This is a wonderful decision because it makes gaming more accessible. People who are deaf or hard of hearing will now be able to see what is said in party chat because those words are transcribed into text.

The Speech-to-Text feature, once enabled, will automatically turn all words spoken by the people in a party into text. A transcription will be displayed in an adjustable overlay on top of gameplay.

A person who uses American Sign Language (ASL) as their primary means of communication can enable the Text-to-Speech feature. The text posted will be read by a synthetic voice to the rest of the party. The Xbox June Update says that there are several voices per language that a person can choose from.

The Text-to-Speech feature will also be useful for people who are selective mutes and who do not want to use their voice in social settings. People who are nonverbal can use Text-to-Speech. It can also help autistic people (and other neurodiverse people) who may feel overwhelmed by the sensory experience of a video game and having to try and participate in verbal conversation at the same time.

Another great thing about the Text-to-Speech feature is that it can be used by transgender people who happen to dislike the sound of their voice. The ability to choose a synthetic voice can make gaming with strangers a safer, more comfortable, experience.

The Speech-to-Text feature can be useful for people (like me) who have chronic illnesses that cause exhaustion and/or pain. A person who is having difficulty typing can communicate with their party just by speaking. Pain can affect a person’s voice, so the option of using a synthetic voice could make communicating easier.

App Games are Underrated

phone being usedThere are those who will only play a video game if they can do it on their computer. Their gaming world starts and ends there.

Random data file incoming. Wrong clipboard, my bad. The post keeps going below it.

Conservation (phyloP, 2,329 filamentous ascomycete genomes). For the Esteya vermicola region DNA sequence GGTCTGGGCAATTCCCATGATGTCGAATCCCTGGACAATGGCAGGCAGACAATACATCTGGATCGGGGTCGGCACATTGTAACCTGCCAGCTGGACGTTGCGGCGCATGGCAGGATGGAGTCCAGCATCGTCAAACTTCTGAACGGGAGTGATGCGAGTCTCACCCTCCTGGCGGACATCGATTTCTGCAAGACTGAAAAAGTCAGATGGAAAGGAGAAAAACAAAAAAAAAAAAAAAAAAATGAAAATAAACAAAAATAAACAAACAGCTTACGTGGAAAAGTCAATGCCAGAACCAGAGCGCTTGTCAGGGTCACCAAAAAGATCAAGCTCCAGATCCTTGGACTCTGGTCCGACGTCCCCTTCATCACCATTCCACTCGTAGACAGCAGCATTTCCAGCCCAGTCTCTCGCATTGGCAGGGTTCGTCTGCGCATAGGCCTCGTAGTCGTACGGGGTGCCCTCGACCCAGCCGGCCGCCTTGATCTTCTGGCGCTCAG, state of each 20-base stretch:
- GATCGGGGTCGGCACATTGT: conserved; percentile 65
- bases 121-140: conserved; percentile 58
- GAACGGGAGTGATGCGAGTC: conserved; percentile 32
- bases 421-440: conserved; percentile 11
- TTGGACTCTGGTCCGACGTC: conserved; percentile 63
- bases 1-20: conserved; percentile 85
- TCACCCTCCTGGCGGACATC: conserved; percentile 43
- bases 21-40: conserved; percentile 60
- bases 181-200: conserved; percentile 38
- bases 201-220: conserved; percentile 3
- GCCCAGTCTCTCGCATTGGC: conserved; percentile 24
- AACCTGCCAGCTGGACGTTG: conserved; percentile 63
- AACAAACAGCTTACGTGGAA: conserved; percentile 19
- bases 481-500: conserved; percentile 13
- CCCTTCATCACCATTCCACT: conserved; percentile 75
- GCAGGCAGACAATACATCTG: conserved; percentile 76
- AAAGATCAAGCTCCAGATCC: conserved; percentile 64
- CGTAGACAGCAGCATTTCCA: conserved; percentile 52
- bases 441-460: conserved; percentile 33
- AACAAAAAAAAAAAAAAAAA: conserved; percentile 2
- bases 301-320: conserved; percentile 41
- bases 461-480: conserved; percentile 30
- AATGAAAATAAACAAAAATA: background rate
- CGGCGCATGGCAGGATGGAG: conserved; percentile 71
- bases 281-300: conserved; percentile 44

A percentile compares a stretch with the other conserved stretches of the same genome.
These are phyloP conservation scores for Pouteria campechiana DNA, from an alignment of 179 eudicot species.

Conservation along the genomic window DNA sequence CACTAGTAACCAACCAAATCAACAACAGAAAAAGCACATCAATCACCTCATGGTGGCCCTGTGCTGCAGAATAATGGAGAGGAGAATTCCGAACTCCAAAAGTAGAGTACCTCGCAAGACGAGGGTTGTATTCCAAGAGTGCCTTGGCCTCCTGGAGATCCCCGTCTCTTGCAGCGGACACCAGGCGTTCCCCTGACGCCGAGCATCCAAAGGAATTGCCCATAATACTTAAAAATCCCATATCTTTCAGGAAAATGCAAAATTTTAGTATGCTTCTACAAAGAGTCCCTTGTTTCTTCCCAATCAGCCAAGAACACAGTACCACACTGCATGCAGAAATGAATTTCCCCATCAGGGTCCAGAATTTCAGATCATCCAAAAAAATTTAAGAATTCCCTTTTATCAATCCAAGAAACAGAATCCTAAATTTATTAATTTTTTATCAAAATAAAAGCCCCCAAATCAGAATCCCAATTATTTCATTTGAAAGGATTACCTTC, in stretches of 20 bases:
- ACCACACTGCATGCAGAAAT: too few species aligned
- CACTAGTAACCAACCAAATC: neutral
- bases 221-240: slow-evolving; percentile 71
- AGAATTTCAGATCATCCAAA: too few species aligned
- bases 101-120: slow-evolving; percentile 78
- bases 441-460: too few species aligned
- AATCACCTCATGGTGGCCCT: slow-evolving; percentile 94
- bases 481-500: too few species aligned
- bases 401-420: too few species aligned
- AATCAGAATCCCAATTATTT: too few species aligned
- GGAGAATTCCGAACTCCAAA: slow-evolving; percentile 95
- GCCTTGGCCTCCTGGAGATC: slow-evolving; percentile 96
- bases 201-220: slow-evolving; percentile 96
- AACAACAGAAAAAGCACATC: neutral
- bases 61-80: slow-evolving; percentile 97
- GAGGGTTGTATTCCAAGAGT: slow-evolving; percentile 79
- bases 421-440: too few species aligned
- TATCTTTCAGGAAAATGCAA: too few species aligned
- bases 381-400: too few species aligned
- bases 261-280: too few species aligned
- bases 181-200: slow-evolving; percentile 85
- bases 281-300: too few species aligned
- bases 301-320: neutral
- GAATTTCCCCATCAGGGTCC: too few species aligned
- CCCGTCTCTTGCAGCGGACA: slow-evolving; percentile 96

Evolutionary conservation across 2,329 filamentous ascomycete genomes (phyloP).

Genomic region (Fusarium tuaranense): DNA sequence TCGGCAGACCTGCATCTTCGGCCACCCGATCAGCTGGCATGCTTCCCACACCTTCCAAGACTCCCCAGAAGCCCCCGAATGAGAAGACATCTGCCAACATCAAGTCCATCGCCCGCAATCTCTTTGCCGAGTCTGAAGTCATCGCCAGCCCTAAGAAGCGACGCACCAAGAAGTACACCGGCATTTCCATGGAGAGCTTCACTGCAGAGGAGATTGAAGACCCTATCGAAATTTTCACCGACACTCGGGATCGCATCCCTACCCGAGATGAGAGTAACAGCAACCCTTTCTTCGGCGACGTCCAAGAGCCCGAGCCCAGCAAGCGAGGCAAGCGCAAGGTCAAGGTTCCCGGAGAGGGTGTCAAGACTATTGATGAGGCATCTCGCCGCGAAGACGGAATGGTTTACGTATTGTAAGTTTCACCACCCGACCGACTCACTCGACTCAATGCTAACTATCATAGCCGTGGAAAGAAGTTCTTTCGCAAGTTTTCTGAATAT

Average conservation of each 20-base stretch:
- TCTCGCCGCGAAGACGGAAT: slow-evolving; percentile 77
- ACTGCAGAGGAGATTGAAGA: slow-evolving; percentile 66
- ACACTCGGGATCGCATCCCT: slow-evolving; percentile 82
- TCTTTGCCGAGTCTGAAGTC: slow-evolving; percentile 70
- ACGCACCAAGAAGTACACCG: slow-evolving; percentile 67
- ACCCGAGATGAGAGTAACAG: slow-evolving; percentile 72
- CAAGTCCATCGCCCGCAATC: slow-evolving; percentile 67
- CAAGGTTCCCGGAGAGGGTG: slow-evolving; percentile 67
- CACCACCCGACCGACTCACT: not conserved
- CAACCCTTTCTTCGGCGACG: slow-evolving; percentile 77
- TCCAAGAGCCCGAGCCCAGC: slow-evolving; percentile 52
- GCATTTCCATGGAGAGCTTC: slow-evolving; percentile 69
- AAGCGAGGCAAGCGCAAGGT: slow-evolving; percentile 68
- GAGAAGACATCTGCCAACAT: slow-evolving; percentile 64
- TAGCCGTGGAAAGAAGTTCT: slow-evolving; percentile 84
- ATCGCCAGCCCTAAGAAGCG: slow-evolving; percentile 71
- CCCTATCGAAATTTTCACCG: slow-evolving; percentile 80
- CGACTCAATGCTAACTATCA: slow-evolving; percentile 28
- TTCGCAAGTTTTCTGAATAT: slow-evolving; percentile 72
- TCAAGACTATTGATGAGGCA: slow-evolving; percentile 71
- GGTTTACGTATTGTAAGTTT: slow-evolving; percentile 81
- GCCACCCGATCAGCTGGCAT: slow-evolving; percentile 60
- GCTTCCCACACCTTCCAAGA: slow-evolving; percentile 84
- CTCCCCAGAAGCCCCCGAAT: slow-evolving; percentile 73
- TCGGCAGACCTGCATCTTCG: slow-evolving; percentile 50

App games are seen by many as inferior. There is this perception that those who play app games are not “real gamers”. The problem here is that this concept is presented by people who don’t play app games and have a strong bias against them.

A vivid example of the strong bias some people have about app games happened at BlizzCon 2018. Diablo Immortal was announced by Wyatt Cheng, Lead Designer of the Diablo Immortal Team. It was completely unexpected. The moment it became clear that Diablo Immortal would be an app game – and would never come to PC – the crowd reacted negatively.

App games are underrated. Everyone who attended BlizzCon 2018 had the opportunity to play Diablo Immortal. I found it to be incredibly fun, and fast, and could not wait to find out what lore this game would reveal. Those who didn’t try it – because they don’t play app games – were missing out.

Pokémon GO is an app game that can only be played on a phone or tablet. It is an extremely popular game, worldwide. Nostalgia plays a role in this, as people who played previous Pokémon games when they were younger want to relive that experience. The game is fun, can be played without making any real-money purchases, and (before COVID-19) encouraged people to go outside and get some exercise.

D&D Beyond launched the D&D Beyond Player App. It enables players to view all of the characters they have on D&D Beyond. Players can manage health stats and spell slots, make skill checks and attack rolls, track conditions, and more. I can see how this app would be useful for players who are away from their computer on game night.

App games aren’t inferior to games played on a computer or console. The purpose of gaming is to be entertaining, to give the player an interesting world to explore, and to make it easy for people to play with their friends. The best app games provide all of that.

(Image credit: Ketut Subiyanto)